I have some time this afternoon so I'll research this further and round back.

Dave

No offense, Dave, but "stands to reason" isn't the evidence I was looking for!  :)

No offense taken.  And to be fair, you are not always correct either.... ;)

I propose that this be settled with feats of strength.

It is, after all, the season for Festivus.
Title: Re: Gotta Vent about CaraPils
Post by: davidgzach on December 13, 2013, 11:33:51 AM
Nope.  Not a chemist.  But since it has a higher molecular weight than the proteins in barley it stands to reason that it will have a different effect on the foam stability of the beer. Therefore, and to my only point, wheat will have a different effect on foam stability than CP.

I have some time this afternoon so I'll research this further and round back.

Dave

No offense, Dave, but "stands to reason" isn't the evidence I was looking for!  :)

No offense taken.  And to be fair, you are not always correct either.... ;)

I propose that this be settled with feats of strength.

It is, after all, the season for Festivus.

Are you holding the Festivus pole?  Denny would kick my ass, no fair.....
Title: Re: Gotta Vent about CaraPils
Post by: HoosierBrew on December 13, 2013, 11:42:57 AM
Love a good Seinfeld reference. I think you have to start with the airing of grievances, then go 'til somebody gets pinned.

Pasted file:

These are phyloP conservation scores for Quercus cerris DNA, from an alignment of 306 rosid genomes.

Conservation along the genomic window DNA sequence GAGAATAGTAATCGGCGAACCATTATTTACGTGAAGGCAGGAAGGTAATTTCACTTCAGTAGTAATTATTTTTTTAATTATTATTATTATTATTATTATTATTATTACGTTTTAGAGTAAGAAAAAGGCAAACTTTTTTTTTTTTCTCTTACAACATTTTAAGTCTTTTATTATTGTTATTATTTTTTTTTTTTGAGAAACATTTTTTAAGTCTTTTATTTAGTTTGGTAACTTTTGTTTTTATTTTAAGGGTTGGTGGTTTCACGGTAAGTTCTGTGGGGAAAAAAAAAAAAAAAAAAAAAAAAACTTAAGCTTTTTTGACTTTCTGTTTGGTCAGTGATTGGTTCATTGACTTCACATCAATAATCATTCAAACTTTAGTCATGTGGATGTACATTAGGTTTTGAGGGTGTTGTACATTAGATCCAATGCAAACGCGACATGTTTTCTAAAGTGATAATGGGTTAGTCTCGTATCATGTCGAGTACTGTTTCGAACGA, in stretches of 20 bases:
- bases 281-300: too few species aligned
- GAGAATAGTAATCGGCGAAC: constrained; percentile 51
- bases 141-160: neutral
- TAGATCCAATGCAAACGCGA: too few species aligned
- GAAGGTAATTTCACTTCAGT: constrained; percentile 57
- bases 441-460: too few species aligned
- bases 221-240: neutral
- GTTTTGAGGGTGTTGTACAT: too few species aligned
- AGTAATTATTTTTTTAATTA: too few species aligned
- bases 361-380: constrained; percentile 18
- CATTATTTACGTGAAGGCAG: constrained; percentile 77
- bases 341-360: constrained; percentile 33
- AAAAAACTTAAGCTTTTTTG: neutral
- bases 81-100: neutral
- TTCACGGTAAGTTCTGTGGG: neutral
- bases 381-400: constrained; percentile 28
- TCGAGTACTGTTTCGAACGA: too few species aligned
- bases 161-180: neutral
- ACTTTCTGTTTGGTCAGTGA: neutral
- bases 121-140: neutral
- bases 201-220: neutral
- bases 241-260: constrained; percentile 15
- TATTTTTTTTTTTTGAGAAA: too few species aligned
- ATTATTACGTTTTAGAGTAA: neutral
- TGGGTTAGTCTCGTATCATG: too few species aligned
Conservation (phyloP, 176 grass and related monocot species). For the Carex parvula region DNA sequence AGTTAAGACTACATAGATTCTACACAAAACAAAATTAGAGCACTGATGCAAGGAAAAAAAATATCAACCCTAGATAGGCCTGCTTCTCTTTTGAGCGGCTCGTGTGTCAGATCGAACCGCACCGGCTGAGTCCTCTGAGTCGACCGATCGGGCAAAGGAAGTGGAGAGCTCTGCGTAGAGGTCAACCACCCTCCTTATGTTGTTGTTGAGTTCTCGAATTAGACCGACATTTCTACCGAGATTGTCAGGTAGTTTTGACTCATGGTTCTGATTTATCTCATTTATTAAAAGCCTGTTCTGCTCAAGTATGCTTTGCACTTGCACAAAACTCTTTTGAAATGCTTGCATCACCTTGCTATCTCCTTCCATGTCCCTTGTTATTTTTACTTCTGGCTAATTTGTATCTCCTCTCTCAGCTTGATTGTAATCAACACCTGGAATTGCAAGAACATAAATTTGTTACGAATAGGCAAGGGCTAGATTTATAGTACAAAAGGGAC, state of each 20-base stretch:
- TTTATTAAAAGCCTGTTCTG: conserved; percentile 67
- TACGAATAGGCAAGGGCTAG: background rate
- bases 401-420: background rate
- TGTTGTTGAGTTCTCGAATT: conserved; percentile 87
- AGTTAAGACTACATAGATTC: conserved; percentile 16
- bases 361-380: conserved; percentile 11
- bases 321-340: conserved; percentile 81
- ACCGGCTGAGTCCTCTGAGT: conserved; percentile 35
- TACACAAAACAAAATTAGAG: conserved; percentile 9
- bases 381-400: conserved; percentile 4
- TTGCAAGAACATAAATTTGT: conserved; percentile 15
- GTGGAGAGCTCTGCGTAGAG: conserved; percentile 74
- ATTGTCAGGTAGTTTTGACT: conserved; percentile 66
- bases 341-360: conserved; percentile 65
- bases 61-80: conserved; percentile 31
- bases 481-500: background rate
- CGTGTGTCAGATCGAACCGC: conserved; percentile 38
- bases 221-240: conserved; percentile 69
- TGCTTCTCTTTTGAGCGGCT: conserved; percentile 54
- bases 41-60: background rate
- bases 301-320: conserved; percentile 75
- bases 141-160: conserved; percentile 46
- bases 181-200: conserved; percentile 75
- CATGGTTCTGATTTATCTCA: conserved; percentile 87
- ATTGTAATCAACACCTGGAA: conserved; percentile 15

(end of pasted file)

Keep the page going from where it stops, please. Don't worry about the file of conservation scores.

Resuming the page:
Title: Re: Gotta Vent about CaraPils
Post by: davidgzach on December 13, 2013, 11:52:11 AM
This chart would support my position that the amount of protein and type of gluten is different in Wheat and Barley.  Now to find out if there is something that can relate each specifically to foam stability....

Type and Percentage of Gluten In Different Grains (in order)
Grain-Type of Gluten-% Total Protein
Wheat-Gliadin-69%
Corn-Zien-55%
Sorghum-Kafirin-52%
Barley-Hordein-46-52%
Rye-Secalin-30-50%
Millet-Panicin-40%
Oats-Avenin-16%
Teff-Penniseiten-11%
Rice-Orzenin-5%
 
Based on information supplied in ‘Glutenology’, Dr Peter Osborne-2011
 "I have seen people gradually progress through this table, becoming intolerant to one after another grain almost in order of the level of gluten found."

EDIT:  Link to article-http://www.coeliacsmatter.com/digestive_conditions_coeliac/gluten_intolerance/glut_int_articles/gluten_no_grain_no_pain_rose.html (http://www.coeliacsmatter.com/digestive_conditions_coeliac/gluten_intolerance/glut_int_articles/gluten_no_grain_no_pain_rose.html)
Title: Re: Gotta Vent about CaraPils
Post by: denny on December 13, 2013, 11:57:45 AM
No offense taken.  And to be fair, you are not always correct either.... ;)

Aye.  My wife never lets me forget that....
Title: Re: Gotta Vent about CaraPils
Post by: tschmidlin on December 13, 2013, 12:46:12 PM
This chart would support my position that the amount of protein and type of gluten is different in Wheat and Barley.  Now to find out if there is something that can relate each specifically to foam stability....

Type and Percentage of Gluten In Different Grains (in order)
Grain-Type of Gluten-% Total Protein
Wheat-Gliadin-69%
Corn-Zien-55%
Sorghum-Kafirin-52%
Barley-Hordein-46-52%
Rye-Secalin-30-50%
Millet-Panicin-40%
Oats-Avenin-16%
Teff-Penniseiten-11%
Rice-Orzenin-5%
 
Based on information supplied in ‘Glutenology’, Dr Peter Osborne-2011
 "I have seen people gradually progress through this table, becoming intolerant to one after another grain almost in order of the level of gluten found."